Tuesday, November 14, 2006

Contrasting Images

Geographers often contrast locations and situations, such as the differences between MEDC and LEDC environments, or between climate zones or highland / lowland.


It's perfectly possible to do this without a single diagram or photograph if you subscribe only to the 1890's techniques of statistics and lists to memorize and regurgitate, but I hope there are very few geographers left who are so dull in the classroom!


Using selections of contrasting photographs allows the teacher to present specific information and enables the pupils to learn from their own observations. The technique is as well suited to small groups as it is to individuals, is easily adapted to the most advanced pupil and the one struggling most with the topic, and can be easily extended into homework or future lesson work.


A lesson based on contrasting images requires an enthusiastic teacher, clear objectives and outcomes, and the right images. The downside of such lessons is that they can lose their momentum if the teacher doesn't control them carefully and keep the pace going throughout the activity, so planning, as always, is of key importance.


Imagine a lesson on rivers - investigating a river from youth through to old age, or from source to mouth. We talk about gradients, velocity, depth, capacity and competence first, then hand out a good selection of appropriate photographs, cross-sections, friction and velocity data etc. Ideas to take this forward could include:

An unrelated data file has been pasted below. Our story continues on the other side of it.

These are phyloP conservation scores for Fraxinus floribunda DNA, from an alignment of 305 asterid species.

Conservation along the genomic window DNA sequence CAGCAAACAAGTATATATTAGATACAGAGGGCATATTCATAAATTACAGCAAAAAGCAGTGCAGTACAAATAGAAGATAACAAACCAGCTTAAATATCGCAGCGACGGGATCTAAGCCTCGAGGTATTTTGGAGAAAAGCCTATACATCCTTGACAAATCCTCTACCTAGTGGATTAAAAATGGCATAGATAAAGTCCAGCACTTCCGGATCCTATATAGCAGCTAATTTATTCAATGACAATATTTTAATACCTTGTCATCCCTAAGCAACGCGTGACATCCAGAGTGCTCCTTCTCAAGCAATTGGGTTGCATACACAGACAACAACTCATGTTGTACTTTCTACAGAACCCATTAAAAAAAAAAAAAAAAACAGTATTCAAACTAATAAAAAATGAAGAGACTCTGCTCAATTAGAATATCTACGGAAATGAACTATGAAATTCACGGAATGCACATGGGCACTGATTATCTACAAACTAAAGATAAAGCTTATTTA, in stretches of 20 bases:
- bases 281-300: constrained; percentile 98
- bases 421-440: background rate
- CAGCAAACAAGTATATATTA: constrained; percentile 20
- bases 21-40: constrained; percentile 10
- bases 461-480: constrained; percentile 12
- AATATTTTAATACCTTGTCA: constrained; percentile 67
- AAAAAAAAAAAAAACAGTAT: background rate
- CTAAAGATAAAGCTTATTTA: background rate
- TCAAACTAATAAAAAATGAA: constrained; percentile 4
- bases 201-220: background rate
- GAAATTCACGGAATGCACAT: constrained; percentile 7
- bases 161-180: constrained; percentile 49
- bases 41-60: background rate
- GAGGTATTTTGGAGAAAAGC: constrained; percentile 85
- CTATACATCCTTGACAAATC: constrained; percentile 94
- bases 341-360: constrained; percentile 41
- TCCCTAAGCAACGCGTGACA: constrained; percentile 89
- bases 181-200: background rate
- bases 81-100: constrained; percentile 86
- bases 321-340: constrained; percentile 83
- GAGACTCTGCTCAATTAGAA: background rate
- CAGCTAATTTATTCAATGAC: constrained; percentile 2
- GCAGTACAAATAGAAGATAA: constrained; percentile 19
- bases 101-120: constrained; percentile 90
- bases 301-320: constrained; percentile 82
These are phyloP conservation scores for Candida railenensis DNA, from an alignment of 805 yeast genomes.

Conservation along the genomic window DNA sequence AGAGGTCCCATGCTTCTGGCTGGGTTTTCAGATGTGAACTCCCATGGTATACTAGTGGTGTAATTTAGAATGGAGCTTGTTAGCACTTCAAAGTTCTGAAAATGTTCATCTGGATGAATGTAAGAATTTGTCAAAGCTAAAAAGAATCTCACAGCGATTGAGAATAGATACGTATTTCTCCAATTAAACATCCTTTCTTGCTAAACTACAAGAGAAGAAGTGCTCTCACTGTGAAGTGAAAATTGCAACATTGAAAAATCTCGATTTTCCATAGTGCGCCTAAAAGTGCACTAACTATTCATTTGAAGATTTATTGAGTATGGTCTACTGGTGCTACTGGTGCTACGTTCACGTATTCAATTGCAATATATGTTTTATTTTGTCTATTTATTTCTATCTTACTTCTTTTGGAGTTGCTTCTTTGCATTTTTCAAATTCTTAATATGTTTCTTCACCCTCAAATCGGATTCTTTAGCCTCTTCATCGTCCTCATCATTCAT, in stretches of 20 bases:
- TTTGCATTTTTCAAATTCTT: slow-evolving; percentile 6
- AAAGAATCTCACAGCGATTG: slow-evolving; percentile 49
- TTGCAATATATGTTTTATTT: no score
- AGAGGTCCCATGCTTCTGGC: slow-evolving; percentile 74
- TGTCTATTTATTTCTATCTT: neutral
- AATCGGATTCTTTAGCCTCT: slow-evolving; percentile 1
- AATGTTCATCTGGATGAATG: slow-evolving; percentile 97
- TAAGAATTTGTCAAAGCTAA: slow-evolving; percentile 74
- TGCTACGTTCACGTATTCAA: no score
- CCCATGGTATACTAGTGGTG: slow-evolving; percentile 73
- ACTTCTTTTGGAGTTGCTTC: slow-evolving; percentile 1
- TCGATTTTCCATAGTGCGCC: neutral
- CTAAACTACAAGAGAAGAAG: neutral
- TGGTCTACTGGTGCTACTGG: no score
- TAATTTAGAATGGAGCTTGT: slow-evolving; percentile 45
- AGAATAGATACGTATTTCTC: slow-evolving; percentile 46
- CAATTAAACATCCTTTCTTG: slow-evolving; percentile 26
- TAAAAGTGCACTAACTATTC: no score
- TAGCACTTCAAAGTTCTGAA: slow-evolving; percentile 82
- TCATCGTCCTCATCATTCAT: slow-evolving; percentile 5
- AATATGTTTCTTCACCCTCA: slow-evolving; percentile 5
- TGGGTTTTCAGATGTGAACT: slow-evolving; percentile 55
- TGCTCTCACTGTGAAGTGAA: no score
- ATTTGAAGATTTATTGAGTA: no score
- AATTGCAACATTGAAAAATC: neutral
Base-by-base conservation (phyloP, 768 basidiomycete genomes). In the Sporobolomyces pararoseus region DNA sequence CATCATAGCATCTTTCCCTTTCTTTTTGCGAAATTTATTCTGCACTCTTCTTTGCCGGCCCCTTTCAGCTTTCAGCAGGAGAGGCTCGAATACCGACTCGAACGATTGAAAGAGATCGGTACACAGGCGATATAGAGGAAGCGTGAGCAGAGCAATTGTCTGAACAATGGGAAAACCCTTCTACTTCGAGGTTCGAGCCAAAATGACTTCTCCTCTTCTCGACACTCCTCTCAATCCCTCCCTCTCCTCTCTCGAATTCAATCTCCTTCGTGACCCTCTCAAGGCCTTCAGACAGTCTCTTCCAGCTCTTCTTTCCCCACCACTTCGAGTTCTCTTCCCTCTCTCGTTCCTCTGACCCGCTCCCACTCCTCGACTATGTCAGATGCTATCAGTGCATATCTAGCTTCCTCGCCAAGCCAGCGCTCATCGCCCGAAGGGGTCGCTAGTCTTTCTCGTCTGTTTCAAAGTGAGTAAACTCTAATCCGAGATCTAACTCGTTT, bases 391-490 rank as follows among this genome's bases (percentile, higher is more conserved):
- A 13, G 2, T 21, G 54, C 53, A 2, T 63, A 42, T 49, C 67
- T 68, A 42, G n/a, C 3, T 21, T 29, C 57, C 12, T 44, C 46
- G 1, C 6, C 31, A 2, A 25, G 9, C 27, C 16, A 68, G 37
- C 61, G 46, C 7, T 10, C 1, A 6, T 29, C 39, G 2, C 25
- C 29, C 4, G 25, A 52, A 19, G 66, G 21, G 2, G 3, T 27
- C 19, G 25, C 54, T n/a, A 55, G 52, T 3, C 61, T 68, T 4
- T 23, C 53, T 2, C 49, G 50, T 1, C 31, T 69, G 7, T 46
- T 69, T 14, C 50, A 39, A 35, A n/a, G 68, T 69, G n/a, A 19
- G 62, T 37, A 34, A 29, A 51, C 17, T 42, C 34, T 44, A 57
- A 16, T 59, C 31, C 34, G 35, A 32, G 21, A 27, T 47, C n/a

Developing their analytical skills and ability to recognize features by simply describing what they can see;


Annotating the images, adding direction of flow, features such as meanders, riffles, or tributaries;


Describing their images to the rest of the class and letting their peers guess what type of river or feature they are looking at;


Placing their images along a map of an imaginary river, perhaps adding extra detail of their own creation around the fixed points given by the images;


Matching the cross sections or friction / velocity information to the images;


Creating 'odd one out' sets where all but one image in a set have a common theme. The rest of the class then guess which image is the odd one out, and try to explain why. For example they might present four images of erosional features and one of an obstruction in a river.


Describe what it would be like to be next to / in the images. For example what would the ground be like, are there likely to be settlements near by, is the water clean or polluted, would it be a 'nice' place to be (environmental quality)?


Younger pupils can relate the photographs to easier concepts such as near the coast, in farmland, up a mountain, good for fishing, excellent for ducks etc. All these observations can lead to further study such as 'how do you know it's farmland, what clues told you that, would you like to live there, and why?


So, next time you think about using a 5 min clip of video, carefully cut to avoid the other 35 minutes you don't need, consider using a few selected still images and a lesson based on investigation and using contrasting images

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